In his new memoir, “Later,” Paul Lisicky offers us a beautifully crafted and compelling description of life in Provincetown, Mass., at the height of the AIDS epidemic. His story will be of interest not only to those of us who lived through the epidemic here on the East End, but to anyone who has experienced the rhythms of a resort community close to a major city.
To be sure, Provincetown, with its densely built center and eclectic mix of shops, restaurants, guesthouses, and motels, has always accommodated a more economically and socially diverse population of tourists and semi-permanent residents than East Hampton. At the same time, Mr. Lisicky captures what the two towns have in common: the quickening rhythms of the annual spring awakening, the summer frenzy of temporary pleasure-seekers and permanent residents trying to make a year’s income in a few months’ time, the slowing pace and gorgeous days of fall, and the drawing together and cabin fever that grips us after the December holidays.
Mr. Lisicky arrives in P-town, a short-form name he abjures and to which I acknowledge being securely attached, somewhere in his 30s with a six-month fellowship at the Fine Arts Work Center in his back pocket, literary ambition on his mind, and a nascent gay identity coursing through his body. When the memoir ends three years later, he has acquired a close circle of personal and professional friends, several serious romantic relationships, and untold manuscript pages. Along the way he has also managed to break the paralyzing bond to his mother that had kept him in Southern Florida.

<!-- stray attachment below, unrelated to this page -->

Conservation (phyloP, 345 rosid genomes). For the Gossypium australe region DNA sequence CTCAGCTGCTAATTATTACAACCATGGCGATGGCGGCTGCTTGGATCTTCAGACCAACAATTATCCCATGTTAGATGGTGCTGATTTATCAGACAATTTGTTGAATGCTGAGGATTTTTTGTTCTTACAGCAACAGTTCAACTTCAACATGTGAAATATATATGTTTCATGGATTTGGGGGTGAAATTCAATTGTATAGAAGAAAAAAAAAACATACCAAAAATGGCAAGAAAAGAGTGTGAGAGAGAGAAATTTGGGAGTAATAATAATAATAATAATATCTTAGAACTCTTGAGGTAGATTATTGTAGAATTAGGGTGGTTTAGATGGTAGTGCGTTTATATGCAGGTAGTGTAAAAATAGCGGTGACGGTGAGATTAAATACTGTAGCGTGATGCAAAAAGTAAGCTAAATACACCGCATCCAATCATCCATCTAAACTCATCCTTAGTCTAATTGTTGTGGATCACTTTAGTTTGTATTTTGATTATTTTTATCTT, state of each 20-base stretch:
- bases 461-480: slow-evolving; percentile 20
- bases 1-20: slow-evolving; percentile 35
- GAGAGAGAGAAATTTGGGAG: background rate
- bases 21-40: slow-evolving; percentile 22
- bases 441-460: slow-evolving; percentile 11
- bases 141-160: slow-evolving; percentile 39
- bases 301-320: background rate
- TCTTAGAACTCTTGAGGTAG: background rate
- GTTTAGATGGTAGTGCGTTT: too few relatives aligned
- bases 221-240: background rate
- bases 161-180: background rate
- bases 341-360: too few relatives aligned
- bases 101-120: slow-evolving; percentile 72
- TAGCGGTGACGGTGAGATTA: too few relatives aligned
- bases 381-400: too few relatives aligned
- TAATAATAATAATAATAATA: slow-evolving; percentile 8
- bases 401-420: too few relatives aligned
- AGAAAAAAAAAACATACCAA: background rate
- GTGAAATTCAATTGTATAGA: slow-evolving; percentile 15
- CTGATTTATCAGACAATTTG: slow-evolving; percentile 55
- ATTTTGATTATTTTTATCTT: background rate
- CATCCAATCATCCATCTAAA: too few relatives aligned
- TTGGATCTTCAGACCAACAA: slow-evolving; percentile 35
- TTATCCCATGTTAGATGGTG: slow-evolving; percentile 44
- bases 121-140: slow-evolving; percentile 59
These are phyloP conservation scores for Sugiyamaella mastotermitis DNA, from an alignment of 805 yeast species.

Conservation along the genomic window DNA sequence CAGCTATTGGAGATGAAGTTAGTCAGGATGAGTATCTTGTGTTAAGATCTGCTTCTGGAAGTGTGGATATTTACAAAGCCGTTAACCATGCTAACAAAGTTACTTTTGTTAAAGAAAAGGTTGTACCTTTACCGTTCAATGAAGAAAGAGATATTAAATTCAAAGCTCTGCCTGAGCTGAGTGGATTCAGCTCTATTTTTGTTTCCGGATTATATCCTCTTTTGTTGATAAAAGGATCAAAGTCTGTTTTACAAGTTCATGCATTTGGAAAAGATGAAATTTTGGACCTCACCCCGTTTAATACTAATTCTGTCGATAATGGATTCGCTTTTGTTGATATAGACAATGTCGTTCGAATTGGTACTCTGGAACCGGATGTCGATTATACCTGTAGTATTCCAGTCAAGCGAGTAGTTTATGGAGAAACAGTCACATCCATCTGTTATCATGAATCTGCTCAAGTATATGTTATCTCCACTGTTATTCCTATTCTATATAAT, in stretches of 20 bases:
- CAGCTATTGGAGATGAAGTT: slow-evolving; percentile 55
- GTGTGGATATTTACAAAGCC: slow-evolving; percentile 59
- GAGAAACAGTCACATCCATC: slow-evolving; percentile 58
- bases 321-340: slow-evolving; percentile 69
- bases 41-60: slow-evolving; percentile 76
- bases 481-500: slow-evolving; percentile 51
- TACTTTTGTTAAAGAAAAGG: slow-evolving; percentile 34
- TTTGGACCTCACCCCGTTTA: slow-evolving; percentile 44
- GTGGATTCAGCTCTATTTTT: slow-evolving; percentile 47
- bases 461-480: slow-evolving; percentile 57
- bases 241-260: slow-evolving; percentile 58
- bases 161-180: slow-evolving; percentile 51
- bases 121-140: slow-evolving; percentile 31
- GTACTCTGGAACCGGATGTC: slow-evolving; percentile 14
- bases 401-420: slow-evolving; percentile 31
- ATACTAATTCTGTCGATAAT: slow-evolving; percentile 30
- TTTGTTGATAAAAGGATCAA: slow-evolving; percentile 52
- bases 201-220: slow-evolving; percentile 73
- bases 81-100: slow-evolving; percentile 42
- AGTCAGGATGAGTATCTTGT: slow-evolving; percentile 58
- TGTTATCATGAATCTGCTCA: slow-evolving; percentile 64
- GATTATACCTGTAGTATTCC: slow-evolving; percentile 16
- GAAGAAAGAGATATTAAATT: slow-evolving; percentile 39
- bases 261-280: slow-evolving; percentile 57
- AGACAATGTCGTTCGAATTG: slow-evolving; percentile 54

“Later” is a memoir about becoming a gay person. In Provincetown the author enters an established queer community, one with rich traditions of celebration, care, and creativity. Unfortunately, it is also one that is undergoing the deadly stress of the AIDS epidemic in the early 1990s. It’s a time of vigils and vicissitudes, especially in a small town where people live physically close together and everyone knows who is well and who is sick. They also know who is thriving despite their H.I.V. status and who is nearing the end of life, who may be counted among the worried well and who has withdrawn from circulation for fear of infection.
I admire Mr. Lisicky’s honesty and determination in the midst of this difficult context to create meaningful if complex intimate relationships, often multiple at any given moment. First we meet Billy, the seductive H.I.V.+ boyfriend who, despite his illness, is always on the prowl. Then we come to know Hollis, the mentor-boyfriend who has another life partner. And finally Noah, the beautiful boyfriend whose impregnable boundaries prevent real intimacy. In the shadow of the epidemic we bear witness to desire realized and thwarted, sex always available and often anguished.